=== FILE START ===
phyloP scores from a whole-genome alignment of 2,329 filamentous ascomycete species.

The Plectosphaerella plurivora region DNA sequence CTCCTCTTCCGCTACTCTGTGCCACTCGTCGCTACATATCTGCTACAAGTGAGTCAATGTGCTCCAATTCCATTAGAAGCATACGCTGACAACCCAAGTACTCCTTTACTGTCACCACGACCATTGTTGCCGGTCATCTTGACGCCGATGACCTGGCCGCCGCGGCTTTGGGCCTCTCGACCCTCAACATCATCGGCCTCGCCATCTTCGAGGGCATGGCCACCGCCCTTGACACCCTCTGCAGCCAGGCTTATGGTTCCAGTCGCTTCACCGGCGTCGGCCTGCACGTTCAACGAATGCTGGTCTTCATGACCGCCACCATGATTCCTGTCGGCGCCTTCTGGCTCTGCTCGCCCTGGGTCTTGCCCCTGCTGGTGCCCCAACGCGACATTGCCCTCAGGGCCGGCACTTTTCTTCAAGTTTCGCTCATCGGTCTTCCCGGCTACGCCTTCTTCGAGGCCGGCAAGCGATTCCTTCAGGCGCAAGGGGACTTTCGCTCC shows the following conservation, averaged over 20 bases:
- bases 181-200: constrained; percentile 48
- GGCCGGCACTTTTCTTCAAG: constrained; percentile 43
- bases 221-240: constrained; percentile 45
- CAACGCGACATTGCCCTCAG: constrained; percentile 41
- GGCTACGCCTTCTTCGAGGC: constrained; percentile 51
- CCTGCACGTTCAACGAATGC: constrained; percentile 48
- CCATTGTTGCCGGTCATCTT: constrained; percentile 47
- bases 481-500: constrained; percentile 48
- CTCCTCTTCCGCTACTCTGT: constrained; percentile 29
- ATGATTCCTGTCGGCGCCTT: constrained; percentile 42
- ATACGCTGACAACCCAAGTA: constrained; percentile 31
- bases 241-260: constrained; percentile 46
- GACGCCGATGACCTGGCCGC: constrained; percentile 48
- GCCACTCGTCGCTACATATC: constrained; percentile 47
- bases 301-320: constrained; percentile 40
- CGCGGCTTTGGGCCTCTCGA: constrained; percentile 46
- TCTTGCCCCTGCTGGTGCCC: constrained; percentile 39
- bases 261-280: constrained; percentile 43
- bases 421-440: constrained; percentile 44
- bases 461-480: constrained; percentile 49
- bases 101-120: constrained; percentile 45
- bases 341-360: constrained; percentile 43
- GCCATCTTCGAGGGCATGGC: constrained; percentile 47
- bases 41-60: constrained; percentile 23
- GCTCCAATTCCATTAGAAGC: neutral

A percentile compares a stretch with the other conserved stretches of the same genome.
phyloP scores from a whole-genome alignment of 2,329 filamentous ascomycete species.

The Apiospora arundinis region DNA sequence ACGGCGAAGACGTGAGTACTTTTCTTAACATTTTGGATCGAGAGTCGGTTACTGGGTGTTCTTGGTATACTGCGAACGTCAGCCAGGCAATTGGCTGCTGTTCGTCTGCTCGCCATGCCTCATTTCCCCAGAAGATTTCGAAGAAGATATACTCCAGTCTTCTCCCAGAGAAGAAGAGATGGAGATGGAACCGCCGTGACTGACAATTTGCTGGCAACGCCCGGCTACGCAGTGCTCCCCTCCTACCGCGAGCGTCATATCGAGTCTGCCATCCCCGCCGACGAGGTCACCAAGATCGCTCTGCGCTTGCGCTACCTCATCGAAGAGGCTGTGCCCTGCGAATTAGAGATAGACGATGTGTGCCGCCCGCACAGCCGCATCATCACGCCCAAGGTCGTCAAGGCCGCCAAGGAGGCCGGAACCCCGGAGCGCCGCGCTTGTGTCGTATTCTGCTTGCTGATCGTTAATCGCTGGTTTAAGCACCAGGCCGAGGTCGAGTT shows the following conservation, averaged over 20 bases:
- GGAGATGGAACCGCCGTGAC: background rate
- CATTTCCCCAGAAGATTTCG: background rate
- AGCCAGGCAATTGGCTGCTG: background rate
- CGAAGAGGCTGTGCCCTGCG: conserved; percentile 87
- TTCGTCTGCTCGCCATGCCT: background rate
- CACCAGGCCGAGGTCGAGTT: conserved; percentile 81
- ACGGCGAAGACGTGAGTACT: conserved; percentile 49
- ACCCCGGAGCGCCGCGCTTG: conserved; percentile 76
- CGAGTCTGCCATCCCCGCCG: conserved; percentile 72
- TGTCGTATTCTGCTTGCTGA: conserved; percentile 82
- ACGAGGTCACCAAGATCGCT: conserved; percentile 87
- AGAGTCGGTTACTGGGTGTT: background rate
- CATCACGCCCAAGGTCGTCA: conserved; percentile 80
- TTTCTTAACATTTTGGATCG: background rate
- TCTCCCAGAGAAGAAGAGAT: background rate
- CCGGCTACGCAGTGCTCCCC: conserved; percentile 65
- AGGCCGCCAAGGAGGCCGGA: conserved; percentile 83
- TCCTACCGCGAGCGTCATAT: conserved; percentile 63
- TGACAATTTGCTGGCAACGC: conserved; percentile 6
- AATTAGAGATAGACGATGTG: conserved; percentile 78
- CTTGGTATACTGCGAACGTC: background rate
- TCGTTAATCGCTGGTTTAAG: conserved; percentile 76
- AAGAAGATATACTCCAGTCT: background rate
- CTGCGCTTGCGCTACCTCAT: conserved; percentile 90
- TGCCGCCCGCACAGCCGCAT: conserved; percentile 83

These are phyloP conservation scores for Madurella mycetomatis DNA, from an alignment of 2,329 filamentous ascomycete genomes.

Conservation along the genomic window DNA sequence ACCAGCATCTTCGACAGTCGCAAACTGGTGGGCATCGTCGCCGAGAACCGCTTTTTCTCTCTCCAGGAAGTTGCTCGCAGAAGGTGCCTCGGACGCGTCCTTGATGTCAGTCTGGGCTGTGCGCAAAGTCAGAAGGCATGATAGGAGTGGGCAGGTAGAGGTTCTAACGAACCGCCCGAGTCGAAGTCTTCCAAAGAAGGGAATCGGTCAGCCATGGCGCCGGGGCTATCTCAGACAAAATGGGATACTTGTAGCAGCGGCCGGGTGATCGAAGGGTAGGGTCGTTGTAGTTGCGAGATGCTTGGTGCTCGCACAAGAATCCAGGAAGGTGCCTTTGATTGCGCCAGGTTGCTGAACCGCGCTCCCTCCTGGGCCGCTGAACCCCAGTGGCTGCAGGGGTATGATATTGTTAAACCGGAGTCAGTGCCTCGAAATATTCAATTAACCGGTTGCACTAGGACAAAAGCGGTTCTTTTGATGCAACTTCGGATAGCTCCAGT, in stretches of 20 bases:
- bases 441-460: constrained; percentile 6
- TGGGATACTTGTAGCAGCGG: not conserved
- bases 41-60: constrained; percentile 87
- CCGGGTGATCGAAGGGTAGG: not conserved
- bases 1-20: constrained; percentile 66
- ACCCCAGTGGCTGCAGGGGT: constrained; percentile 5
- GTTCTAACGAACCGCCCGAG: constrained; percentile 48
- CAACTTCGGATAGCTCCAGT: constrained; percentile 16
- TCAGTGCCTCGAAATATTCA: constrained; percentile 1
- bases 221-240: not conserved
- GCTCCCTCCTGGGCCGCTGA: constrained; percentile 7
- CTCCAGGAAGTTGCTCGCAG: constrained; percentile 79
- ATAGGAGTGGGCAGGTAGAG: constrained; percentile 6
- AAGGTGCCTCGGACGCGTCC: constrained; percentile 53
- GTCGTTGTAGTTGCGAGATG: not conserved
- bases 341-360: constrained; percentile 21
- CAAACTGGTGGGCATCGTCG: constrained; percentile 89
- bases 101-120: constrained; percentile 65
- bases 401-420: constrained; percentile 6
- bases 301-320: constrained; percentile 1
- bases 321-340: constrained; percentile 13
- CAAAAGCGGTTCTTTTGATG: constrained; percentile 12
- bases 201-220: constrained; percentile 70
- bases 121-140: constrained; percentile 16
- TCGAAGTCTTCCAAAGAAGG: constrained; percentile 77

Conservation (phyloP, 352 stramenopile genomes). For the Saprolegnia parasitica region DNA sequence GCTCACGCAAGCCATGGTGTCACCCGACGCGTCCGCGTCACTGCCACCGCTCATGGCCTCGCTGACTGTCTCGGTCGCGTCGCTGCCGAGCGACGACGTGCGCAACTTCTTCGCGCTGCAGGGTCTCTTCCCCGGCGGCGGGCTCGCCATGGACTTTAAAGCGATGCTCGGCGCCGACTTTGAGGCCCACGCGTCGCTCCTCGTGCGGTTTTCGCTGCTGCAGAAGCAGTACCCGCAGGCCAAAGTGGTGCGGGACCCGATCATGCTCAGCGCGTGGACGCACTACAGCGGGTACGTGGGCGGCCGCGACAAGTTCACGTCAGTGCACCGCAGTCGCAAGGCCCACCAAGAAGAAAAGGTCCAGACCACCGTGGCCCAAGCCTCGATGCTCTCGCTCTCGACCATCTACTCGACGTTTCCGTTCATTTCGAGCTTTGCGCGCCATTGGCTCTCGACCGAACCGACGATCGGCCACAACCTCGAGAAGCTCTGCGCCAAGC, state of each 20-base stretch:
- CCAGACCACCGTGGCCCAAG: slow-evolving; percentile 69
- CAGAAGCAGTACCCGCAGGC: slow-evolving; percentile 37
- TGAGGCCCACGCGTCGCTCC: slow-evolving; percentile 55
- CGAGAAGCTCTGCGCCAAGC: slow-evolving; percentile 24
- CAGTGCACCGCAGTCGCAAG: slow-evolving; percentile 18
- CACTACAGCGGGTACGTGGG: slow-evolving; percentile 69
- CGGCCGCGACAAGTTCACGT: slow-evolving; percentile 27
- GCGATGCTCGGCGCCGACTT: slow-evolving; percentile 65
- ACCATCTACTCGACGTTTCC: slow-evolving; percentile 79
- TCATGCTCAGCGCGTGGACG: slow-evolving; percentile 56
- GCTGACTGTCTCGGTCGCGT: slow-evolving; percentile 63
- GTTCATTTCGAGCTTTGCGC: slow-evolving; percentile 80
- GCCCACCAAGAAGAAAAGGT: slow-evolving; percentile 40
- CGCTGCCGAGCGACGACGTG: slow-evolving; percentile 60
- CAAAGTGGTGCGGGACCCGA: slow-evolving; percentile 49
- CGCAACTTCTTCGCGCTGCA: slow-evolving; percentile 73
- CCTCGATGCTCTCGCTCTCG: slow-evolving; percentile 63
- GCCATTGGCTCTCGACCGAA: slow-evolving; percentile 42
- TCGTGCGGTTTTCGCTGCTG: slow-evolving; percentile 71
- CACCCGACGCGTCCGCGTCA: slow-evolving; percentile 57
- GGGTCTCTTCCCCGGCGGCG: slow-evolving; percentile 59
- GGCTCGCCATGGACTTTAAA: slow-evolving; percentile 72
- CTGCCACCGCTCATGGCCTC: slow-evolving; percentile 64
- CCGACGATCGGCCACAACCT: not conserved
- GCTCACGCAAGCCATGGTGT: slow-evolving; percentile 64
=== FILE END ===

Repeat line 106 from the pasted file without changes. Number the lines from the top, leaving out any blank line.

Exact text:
- CTGCCACCGCTCATGGCCTC: slow-evolving; percentile 64